Wednesday, 7 August 2013

Romanticism in England

It's cutting me up inside how out of order these are.
Romanticism is probably my favourite kind of painting, not that I know loads about it but it's better than the 100's of variations of the Virgin and Child I've been shown so far!
Romanticism was a movement in the 19th century that captures the sense of the sublime. The concept of the individual and their relationship with the world. It's just chilled really. The images labelled romantic wont all be the same style. Romanticism was less of a style and more of a concept of a world cut from its organic setting at the dawn of the Industrial Revolution.

Landscape with Aeneas at Delos, Claude Lorraine, 1672
Landscape tradition was hard to introduce in the continent but was already common in England. Claude, to introduce it, drew a 'classical landscape' with an episode of Aeneas coming back to Rome from Troy. It was an attempt to create something noble out of a genre that was low on the hierarchical scale of genre paintings. This tradition lasted until the 19th century. Although a French painter who spent most of his time in Italy, this is relevant for what happened in English landscape painting at the end of this tradition.

Flatford Mill, John Constable, 1816-17
Constables reaction to the phenomenon outlined above was an abandonment of the constant reference to Rome and Greece. He believed a landscape needn't be justified - it is an autonomous entity.
He began painting in Suffolk, a typical idyllic rural landscape, the mill in this painting belonged to his father. He was particularly famous for his naturalistic depiction of clouds and believed in celebrating familiar nature alongside the idea of 'god in nature'.
He was about at the same time as the poets Woodsworth and Coleridge - a visual companion to some of their work.
The Haywain, 1821
Constable won a prize for this in Paris. It was literally an unseen landscape for those living in the Mediterranean.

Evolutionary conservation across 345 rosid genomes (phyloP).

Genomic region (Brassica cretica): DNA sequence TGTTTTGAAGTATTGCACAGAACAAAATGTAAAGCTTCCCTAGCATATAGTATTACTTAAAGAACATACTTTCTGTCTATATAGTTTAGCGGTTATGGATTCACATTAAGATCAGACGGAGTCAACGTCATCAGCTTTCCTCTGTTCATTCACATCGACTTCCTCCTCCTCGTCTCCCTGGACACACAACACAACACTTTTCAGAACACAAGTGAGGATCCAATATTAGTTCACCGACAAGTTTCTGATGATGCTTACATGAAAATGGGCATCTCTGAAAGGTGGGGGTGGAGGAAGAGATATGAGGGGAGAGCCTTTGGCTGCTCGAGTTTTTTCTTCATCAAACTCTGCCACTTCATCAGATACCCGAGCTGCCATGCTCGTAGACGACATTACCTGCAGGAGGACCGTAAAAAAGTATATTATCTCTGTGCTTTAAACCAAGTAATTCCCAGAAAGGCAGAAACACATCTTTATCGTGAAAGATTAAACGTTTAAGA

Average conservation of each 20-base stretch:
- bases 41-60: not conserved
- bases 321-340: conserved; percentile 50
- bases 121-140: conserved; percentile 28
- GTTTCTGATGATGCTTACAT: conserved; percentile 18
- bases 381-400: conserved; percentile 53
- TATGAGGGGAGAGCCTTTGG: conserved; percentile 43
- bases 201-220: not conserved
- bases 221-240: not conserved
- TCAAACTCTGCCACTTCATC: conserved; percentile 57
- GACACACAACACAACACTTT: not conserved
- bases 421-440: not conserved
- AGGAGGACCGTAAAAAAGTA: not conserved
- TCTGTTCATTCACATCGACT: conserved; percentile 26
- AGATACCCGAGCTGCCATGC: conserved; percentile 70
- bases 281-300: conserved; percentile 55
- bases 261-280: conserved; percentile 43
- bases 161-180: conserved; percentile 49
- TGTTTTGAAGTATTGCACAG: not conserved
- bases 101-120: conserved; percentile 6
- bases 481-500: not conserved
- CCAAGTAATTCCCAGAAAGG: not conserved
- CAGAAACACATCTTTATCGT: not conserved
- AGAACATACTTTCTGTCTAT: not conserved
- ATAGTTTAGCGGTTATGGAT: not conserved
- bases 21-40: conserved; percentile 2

Snowstorm: Hannibal and his army crossing the Alps, J.M.W Turner 1812
Turner was the opposite of Constable, although both were Romantics (Turner definitely hinting towards the future in his impressionist-like work but his attitude made him a romantic) they expressed it in different ways. It's funny that out of the two it was Turner who was considered a revolutionary figure because of the two, Turner was more loyal to the academy. The main subject in this painting is the tempest but there is a historical scene being played out at the bottom: Hannibal, the brave and intelligent enemy of Rome, heading to conquer the city. Turner does not lend much importance to him. Nonetheless, I think the mere mention of an academy accepted subject makes him more akin to the academy then Constable was.

Rain, Steam and Speed - The Great Western Railway, 1844
My personal favourite :) It has an impressionist style, with extremely strong impasto. Turners late style without a doubt influenced the impressionists. He was a visionary. This painting is a celebration of industrial life rather than classical past or a tragic episode from contemporary history. The main subject here is obviously the train, but in the background there is a barely visible bridge and someone leisurely passing in a boat. Whereas the right hand side has scenes from the slow pace of rural life, a peasant in the fields. Some people have even said the tiny tiny little blob (you really need to google this and zoom) on the rail track is a rabbit about to run in front of the train. Does this represent the destruction of nature? Or simply that the industrial world was catching up quickly with agriculture that has had thousands of years to establish itself? (while industrialisation barely took 100). I dunno, it's so interesting though.

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